Home Subscription Services

The International Journal of Prosthodontics
IJP Home Page
About the Editor
Editorial Board
Accepted Manuscripts
Author Guidelines
Submission Form
Reprints / Articles
Quintessence Publishing: Journals: IJP
The International Journal of Prosthodontics

Edited by George A. Zarb, BChD, DDS, MS, MS, FRCD(C)

ISSN 0893-2174

July/August 2012
Volume 25 , Issue 4

Share Abstract:

Randomized Clinical Trial Comparing Dietary Intake in Patients with Implant-Retained Overdentures and Conventionally Relined Denture

Harald Gjengedal, DDS/Lisbeth Dahl, Dr Scient/Ågot Lavik, MSc/Tordis Agnete Trovik, DDS, MPH, PhD/Einar Berg, BDS, Dr Odont/Olav E. Bøe, DDS, MSc/Marian Kjellevoll Malde, Dr Scient

Pages: 340-347
PMID: 22720283

Purpose: This study compared the dietary intake of edentulous subjects dissatisfied with their existing mandibular complete dentures following two different prosthodontic management interventions. Materials and Methods: A convenience sample of 60 subjects was randomly allocated into two equal treatment modalities: relined conventional denture (RCD) or converted implant-retained overdenture (IOD). Two-year data incorporating demographics and food avoidance were recorded using a self-administered questionnaire at baseline and regular follow-up intervals. Twenty-four-hour dietary intake assessments were obtained by telephone interviews at three spaced intervals. Dietary analyses were based on nutrient values from the Norwegian Food Composition Table. Results: Twenty-seven patients in the IOD group and 26 in the RCD group completed the protocol. There were no statistical differences regarding dietary intake and energy distribution. Intake of protein and fat, especially saturated fat, were above Nordic recommendations, and carbohydrate intake was below. Vitamin D intake was at the recommended level, but that of vitamin C, folate, and fiber were lower than recommended. The IOD group reported significantly less avoidance of certain food items at 3 and 24 months (P < .001), better chewing ability (P < .001), and greater willingness to eat more of some food items (P < .001). Conclusion: There were no significant differences regarding food choices and nutrient intake between the IOD and RCD groups. However, the IOD group reported significantly better chewing ability, less food avoidance, and greater willingness to eat more of certain food items. Int J Prosthodont 2012;25:340–347.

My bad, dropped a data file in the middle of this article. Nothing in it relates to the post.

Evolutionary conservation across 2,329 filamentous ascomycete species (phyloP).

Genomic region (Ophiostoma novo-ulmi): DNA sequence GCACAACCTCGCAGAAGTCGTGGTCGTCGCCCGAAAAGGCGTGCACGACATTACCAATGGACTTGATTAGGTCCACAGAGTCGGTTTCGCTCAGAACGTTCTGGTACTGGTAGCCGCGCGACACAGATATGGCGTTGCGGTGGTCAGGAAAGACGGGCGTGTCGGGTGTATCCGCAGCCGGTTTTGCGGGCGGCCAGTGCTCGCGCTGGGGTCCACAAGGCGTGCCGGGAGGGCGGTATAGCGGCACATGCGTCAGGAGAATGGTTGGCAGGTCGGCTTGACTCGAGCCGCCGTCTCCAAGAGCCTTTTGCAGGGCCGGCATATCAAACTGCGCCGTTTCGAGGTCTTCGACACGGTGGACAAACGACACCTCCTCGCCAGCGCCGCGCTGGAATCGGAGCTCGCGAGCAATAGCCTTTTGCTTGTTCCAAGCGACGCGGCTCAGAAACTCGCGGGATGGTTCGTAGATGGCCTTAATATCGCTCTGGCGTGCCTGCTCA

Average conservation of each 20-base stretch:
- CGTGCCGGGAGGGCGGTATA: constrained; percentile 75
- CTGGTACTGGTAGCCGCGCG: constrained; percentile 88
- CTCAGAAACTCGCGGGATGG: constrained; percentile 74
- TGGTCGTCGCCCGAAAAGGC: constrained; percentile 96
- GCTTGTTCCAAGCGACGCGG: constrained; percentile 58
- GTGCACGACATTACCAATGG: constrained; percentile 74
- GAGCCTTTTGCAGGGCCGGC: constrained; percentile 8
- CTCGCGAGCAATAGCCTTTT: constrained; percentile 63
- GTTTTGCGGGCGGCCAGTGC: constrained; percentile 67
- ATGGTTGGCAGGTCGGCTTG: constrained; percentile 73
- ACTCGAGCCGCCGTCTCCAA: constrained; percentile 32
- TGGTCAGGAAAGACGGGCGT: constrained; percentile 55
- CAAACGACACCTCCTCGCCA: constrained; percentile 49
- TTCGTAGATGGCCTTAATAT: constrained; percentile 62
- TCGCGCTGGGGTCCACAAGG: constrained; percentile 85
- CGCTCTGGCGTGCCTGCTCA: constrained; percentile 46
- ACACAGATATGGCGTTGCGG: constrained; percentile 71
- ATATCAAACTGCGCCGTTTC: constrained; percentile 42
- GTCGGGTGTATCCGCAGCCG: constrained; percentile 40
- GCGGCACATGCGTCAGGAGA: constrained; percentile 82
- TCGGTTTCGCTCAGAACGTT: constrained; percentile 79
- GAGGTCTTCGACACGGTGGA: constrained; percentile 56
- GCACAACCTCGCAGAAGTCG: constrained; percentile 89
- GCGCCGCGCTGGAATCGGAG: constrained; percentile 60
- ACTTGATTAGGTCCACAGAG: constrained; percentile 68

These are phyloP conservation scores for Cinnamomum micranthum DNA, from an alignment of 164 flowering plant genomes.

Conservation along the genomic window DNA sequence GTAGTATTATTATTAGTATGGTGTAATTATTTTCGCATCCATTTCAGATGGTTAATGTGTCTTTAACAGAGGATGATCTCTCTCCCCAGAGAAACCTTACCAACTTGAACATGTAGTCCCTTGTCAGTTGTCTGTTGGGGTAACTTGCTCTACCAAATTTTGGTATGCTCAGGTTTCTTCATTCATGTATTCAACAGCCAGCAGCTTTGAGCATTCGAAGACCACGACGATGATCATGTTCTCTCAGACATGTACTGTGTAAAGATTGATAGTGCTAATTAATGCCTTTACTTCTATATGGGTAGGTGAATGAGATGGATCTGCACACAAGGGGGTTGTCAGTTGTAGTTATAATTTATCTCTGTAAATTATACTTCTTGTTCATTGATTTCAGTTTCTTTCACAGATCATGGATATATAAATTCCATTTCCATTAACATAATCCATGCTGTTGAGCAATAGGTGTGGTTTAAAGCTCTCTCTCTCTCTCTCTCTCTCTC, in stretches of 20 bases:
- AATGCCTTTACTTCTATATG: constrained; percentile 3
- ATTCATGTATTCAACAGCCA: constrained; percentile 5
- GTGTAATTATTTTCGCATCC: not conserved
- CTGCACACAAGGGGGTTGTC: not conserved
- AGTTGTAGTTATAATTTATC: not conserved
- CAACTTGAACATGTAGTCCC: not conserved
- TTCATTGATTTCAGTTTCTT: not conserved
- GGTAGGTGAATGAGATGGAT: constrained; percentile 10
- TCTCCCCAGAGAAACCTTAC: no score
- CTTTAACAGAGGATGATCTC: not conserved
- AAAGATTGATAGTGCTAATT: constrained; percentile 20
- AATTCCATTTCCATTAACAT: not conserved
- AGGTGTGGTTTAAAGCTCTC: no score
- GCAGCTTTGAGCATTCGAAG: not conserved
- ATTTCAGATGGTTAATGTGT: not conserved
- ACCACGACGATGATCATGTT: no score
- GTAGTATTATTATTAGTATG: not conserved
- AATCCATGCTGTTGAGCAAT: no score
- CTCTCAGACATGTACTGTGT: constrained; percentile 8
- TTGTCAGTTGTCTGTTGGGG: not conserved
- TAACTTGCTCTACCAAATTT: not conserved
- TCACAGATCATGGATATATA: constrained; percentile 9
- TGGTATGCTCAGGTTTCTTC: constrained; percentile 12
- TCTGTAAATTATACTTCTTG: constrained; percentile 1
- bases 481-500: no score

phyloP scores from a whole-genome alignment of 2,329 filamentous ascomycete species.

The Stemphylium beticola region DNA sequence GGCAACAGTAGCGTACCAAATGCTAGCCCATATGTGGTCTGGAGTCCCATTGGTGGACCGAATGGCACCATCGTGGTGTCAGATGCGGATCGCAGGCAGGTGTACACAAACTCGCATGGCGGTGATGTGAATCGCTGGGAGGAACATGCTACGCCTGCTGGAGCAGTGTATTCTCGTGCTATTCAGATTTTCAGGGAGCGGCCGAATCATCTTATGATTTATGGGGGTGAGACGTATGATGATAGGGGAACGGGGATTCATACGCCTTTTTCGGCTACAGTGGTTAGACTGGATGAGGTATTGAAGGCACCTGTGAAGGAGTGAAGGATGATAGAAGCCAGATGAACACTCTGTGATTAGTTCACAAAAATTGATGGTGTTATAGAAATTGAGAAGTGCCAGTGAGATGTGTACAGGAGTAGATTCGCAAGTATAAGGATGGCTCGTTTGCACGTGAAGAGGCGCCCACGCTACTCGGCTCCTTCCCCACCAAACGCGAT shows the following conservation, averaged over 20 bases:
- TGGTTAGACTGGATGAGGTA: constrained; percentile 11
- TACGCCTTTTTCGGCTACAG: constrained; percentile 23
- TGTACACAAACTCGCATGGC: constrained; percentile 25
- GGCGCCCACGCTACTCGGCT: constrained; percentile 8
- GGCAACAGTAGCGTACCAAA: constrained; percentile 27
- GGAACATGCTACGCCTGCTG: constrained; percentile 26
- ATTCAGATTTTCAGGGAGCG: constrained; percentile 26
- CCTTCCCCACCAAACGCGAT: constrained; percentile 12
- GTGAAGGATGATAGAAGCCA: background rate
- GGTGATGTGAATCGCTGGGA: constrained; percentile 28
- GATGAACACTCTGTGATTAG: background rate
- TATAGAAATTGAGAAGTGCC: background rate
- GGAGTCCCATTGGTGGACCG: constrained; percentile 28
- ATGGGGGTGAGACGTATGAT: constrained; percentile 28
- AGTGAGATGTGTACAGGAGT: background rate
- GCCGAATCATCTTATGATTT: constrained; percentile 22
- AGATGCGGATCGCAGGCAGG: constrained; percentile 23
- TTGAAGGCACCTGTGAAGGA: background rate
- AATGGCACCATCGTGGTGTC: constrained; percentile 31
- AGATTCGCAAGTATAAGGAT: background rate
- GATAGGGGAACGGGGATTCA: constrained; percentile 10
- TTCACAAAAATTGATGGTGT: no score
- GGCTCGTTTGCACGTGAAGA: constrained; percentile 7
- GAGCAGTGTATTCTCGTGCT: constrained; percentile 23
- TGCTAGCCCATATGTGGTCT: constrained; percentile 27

Full Text PDF File | Order Article


Get Adobe Reader
Adobe Acrobat Reader is required to view PDF files. This is a free program available from the Adobe web site.
Follow the download directions on the Adobe web site to get your copy of Adobe Acrobat Reader.
  © 2017 Quintessence Publishing Co Inc

Home | Subscription Services | Books | Journals | Multimedia | Events | Blog
Terms of Use | Privacy Policy | About Us | Contact Us | Advertising | Help | Sitemap | Catalog